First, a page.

According to the people familiar with the matter, the Indian government impedes the nationwide launch of WhatsApp payments service by the parent company Facebook Inc. The administration expressed its concerns over the handling and storage of user’s data.
The nation’s Ministry of Electronics and Information Technology (MEITY) has raised query asking WhatsApp and its associate banks to provide more details concerning the payments system. As the matter is tightlipped, the ministry officials wish to remain anonymous. They further added that they have requested the industry’s payment administrator, the National Payments Corporation of India (NPCI), to affirm that WhatsApp is completely acquiescent with its obligations.
Anne Yeh, a WhatsApp spokeswoman, declining to elaborate on the timing of a country-wide launch stated, “We are working closely with the Indian government, NPCI and multiple banks including our payment service providers to expand the feature to more people.” However, NPCI’s Chief Executive Officer, Dilip Asbe, declined to comment.
WhatsApp’s embroilment in the lynching controversy in the country has led to the delay. Fake videos and doctored images of child abductions were being circulated on the messaging platform, resulting in demented mobs beating and lynching nearly two dozen Indians. MEITY forewarned the company by issuing a statement that the company will face legal actions for backing up violence if no appropriate actions are taken by the company.
It’s not clear what role — if any — the scandal is playing in the WhatsApp approval process. Among the acquiescence ethics, recently India’s central bank made it mandatory to stow user data on local servers, safeguarding its security and privacy. Amidst the rising rivalry from global rivals such as Sweden’s Truecaller, Google Inc’s Tez, and local leader PayTm, further delay in the expansion could cost the Facebook-owned company.
A New Delhi-based digital business strategy analyst at Forrester Research Inc., Arnab Gupta articulated, “Rivals have an early-mover advantage and a further hold-up could mean that WhatsApp loses out on converting users and business customers. The faster they roll out, the quicker they can make improvements based on user and business feedback and make it seamless.”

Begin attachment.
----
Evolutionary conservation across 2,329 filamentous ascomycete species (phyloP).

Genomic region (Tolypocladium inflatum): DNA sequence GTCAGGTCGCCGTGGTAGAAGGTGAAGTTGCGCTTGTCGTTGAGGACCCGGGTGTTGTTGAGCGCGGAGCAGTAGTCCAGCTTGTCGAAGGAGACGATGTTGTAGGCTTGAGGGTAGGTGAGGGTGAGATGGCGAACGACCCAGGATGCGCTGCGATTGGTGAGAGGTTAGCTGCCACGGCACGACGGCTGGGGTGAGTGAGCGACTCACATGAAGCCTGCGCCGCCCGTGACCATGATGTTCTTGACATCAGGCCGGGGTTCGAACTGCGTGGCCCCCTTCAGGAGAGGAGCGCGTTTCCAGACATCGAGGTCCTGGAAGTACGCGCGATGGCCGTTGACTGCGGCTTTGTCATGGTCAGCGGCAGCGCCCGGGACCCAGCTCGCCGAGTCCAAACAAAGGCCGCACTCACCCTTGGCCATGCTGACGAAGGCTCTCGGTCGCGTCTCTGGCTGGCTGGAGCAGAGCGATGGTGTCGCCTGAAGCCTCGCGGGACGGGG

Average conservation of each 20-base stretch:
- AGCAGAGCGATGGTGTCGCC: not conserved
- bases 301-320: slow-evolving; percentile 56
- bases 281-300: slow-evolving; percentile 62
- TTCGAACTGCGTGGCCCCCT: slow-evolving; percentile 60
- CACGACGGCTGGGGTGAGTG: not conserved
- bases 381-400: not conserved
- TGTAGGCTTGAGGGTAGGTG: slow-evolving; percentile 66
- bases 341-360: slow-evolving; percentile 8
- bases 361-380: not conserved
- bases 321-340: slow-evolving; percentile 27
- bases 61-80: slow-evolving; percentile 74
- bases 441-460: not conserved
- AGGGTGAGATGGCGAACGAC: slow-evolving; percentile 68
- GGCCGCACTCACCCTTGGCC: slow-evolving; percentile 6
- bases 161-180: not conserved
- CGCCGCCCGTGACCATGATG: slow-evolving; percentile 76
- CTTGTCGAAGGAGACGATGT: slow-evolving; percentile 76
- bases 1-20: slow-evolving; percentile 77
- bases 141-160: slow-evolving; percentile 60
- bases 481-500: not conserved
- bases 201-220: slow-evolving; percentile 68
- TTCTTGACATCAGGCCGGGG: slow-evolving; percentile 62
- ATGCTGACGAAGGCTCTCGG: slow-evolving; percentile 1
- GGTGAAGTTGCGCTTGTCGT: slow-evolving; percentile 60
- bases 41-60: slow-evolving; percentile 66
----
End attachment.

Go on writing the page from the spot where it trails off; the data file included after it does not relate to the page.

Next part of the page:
The messaging service has proved to be a powerful growth engine for the tech-giant as it enables the groups to share viral videos and other gossips. India has flourished as WhatsApp’s largest global market with 230 million users using it in their day-to-day life. Furthermore, the introduction of payments business on the beta version has attracted approximately 1 million people in February.
If there had been no hurdles, WhatsApp was expected to roll out its new feature by the month of June.
The digital payment feature of the WhatsApp poses a threat to its rivals as the sheer number of WhatsApp users are relatively higher than any other apps. The service is as similar to that of China’s WeChat, which in the similar fashion first stockpiled hundreds of millions of users before leaping into payments. Thus, becoming a key player in mobi-finance.
Accusing Facebook of evading the security requirements, Vijay Shekhar Sharma expressed the probability of Facebook creating a “walled garden” comprising of a huge database of money-spinning user information which will be fully controlled by the tech-giant.
WhatsApp’s monitoring snags with the governmental efforts to forestall the messaging platform from further fueling the violence. The company has resorted to warning readers on the fake news by broadcasting full-page advertisements in top-shot Hindi and English newspapers.